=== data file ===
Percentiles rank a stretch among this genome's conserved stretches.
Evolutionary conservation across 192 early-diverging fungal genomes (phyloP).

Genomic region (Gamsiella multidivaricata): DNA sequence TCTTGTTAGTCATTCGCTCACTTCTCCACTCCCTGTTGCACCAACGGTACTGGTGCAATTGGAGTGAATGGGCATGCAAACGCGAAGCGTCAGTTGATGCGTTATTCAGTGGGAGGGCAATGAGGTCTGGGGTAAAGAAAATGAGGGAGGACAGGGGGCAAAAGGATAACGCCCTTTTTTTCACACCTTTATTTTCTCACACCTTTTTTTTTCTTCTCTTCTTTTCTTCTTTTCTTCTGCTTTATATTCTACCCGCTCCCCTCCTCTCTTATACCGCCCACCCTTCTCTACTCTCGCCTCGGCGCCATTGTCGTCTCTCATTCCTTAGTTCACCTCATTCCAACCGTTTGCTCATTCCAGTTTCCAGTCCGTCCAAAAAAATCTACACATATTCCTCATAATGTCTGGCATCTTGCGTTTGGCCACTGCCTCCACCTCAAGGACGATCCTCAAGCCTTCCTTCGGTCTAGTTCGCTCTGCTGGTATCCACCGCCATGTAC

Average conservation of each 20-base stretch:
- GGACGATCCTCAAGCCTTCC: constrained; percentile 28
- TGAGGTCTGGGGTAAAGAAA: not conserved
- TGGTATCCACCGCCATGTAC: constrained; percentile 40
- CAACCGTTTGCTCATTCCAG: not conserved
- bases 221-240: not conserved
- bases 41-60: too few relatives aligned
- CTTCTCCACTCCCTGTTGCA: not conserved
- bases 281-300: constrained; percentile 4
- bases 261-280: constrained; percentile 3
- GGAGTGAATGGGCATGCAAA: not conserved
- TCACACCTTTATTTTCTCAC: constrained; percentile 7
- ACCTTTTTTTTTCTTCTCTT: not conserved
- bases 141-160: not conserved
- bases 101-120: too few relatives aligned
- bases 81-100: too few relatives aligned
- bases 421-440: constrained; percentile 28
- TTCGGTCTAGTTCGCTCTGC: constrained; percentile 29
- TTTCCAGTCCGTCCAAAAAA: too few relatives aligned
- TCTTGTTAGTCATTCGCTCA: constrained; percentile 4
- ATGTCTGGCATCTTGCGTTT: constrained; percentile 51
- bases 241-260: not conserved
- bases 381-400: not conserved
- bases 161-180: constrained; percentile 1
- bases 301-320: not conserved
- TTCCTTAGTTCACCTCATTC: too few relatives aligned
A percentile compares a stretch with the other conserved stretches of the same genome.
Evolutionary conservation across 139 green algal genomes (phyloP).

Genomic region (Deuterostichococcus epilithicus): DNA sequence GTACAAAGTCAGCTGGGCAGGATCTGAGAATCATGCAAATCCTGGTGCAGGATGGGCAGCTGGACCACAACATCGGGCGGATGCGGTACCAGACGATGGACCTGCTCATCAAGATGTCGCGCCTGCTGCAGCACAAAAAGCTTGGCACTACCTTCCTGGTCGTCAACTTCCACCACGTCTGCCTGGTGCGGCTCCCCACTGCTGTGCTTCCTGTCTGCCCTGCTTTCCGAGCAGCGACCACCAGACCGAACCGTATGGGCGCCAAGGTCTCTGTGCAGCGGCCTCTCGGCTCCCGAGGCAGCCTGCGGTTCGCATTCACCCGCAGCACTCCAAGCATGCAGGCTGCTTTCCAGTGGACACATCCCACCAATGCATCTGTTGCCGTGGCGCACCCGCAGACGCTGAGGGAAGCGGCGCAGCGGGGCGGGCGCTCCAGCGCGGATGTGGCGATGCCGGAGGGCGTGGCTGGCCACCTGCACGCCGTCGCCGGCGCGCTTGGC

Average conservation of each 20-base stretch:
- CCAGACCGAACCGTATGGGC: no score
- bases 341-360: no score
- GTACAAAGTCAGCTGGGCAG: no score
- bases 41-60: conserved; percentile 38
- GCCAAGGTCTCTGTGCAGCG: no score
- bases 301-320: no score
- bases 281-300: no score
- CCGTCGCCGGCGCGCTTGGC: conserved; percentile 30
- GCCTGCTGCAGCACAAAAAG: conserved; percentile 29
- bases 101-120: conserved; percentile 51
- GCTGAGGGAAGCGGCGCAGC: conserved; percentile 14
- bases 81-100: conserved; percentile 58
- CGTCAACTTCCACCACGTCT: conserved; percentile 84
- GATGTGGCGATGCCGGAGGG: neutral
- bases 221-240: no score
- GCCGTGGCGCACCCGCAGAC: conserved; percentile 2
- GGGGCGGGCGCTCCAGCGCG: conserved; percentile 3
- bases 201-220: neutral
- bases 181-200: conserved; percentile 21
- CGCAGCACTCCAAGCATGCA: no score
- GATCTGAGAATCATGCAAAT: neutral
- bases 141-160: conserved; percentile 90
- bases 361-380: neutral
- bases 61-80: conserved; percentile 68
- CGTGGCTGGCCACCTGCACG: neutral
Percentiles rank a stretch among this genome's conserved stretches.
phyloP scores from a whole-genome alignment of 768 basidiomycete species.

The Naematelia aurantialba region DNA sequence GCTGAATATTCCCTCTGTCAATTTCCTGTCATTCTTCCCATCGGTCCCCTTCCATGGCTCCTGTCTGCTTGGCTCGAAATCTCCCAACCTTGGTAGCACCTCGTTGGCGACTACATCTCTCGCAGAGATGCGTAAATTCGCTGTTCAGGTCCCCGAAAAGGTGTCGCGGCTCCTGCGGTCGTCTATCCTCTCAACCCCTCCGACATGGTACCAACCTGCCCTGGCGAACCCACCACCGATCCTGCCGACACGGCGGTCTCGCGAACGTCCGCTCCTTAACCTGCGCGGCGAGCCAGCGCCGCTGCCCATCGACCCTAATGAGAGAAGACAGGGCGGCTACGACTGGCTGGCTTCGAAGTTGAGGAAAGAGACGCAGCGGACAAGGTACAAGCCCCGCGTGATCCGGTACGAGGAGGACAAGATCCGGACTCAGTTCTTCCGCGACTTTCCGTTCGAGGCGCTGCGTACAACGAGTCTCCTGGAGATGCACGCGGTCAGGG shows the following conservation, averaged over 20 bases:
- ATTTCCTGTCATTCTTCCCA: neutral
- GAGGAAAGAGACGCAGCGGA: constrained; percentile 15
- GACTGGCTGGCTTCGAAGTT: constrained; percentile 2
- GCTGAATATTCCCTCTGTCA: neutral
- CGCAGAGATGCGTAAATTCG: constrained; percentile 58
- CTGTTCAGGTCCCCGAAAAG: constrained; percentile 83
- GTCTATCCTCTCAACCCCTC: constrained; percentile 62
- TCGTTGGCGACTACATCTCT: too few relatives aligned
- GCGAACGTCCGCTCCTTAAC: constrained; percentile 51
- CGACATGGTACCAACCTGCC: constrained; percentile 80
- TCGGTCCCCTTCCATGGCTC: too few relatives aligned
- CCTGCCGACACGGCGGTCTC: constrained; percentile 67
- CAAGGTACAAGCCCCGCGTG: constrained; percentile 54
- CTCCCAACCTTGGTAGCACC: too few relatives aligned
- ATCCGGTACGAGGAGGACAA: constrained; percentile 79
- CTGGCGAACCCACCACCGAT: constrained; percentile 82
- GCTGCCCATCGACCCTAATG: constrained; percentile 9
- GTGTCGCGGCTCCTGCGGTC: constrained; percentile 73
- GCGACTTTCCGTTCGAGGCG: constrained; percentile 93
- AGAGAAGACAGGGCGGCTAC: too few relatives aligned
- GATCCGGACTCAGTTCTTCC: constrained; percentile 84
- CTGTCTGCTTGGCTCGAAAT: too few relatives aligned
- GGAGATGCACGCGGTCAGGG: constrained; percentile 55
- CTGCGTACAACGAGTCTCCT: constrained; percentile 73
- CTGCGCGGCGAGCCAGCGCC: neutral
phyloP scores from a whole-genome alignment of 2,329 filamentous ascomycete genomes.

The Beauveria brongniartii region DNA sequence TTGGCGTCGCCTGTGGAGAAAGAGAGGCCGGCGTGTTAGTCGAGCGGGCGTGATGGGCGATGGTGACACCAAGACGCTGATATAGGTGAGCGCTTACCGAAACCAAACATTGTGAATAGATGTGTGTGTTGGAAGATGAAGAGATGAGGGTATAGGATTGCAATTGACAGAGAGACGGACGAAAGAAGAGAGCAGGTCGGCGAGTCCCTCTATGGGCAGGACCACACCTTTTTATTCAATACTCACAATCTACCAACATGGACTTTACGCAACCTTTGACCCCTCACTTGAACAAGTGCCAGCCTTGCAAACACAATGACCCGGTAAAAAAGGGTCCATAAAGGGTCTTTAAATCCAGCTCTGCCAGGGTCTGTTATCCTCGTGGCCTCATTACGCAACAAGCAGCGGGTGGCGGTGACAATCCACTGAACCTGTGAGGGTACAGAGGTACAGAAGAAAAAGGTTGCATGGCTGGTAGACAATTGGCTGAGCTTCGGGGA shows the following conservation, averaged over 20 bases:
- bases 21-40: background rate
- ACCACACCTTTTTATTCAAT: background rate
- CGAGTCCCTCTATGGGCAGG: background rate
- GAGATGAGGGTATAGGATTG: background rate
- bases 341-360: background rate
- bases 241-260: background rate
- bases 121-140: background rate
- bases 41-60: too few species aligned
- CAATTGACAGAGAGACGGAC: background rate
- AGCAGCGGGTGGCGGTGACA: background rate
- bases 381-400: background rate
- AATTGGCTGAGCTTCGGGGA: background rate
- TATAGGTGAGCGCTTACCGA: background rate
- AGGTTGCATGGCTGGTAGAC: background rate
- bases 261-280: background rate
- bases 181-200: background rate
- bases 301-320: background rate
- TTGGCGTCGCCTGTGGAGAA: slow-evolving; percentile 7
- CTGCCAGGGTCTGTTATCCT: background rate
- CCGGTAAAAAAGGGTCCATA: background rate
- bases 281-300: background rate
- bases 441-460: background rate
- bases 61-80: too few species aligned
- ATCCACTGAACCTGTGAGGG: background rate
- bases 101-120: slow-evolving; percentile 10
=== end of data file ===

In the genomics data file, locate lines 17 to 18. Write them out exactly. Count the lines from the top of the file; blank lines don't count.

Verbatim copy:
- bases 141-160: not conserved
- bases 101-120: too few relatives aligned